False Dichotomies: EBM, Clinical Freedom, and the Art of Medicine
Medical Humanities 2005 June; 31(1): 23-30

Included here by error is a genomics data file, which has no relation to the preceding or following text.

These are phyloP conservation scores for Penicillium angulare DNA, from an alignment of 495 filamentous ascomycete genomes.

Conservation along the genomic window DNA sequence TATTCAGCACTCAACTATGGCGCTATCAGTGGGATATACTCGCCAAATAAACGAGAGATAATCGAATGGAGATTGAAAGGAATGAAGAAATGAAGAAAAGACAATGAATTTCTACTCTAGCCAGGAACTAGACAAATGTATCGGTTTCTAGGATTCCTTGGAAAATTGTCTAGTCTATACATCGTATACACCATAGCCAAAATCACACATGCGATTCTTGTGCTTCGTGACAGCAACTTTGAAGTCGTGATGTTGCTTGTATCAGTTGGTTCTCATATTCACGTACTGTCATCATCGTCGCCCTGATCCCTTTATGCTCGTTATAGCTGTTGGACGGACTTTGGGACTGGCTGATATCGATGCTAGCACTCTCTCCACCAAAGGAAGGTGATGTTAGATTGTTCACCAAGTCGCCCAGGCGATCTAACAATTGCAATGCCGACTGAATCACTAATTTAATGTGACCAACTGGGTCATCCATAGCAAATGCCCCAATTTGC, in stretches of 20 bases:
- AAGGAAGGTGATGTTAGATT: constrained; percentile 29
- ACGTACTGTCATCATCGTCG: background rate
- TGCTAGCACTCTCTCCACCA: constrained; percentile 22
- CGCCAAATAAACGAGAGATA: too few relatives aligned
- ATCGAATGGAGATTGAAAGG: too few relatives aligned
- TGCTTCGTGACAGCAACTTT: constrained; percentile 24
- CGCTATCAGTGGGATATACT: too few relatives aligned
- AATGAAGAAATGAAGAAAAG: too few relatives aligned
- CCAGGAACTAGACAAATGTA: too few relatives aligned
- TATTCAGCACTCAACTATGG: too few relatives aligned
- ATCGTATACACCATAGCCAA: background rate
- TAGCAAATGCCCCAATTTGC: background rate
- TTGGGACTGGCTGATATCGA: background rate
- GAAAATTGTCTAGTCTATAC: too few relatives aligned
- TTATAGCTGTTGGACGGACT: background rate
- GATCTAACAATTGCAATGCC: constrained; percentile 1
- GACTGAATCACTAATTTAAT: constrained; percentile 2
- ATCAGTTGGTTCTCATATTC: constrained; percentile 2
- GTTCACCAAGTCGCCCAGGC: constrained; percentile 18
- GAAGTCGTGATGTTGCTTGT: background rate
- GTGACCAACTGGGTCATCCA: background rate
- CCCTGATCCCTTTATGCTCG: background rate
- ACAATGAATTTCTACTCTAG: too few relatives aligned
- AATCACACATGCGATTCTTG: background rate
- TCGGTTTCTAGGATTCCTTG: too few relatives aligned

According to numerous commentators, clinical freedom, the art of medicine, and, by implication, a degree of patient welfare, are threatened by evidence based medicine (EBM). As EBM has developed over the last fifteen years, claims about better evidence for medical treatments, and improvements in healthcare delivery, have been matched by critiques of EBM's reductionism and uniformity, its problematic application to individual patients, and its alleged denial of the continuing need for clinical interpretation, insight, and judgment. Most of these attacks on EBM and defences of clinical freedom fail. They are based on erroneous understandings of the relationships between inductive knowledge, clinical uncertainty, and action. Evidence based medicine is a necessary condition for clinical freedom, not a threat to it, and EBM is not something to be balanced with either clinical experience or patient preferences. The art and science of medicine are more conceptually and practically connected than the defenders of clinical freedom, whatever they conceive that to be, are willing to admit.
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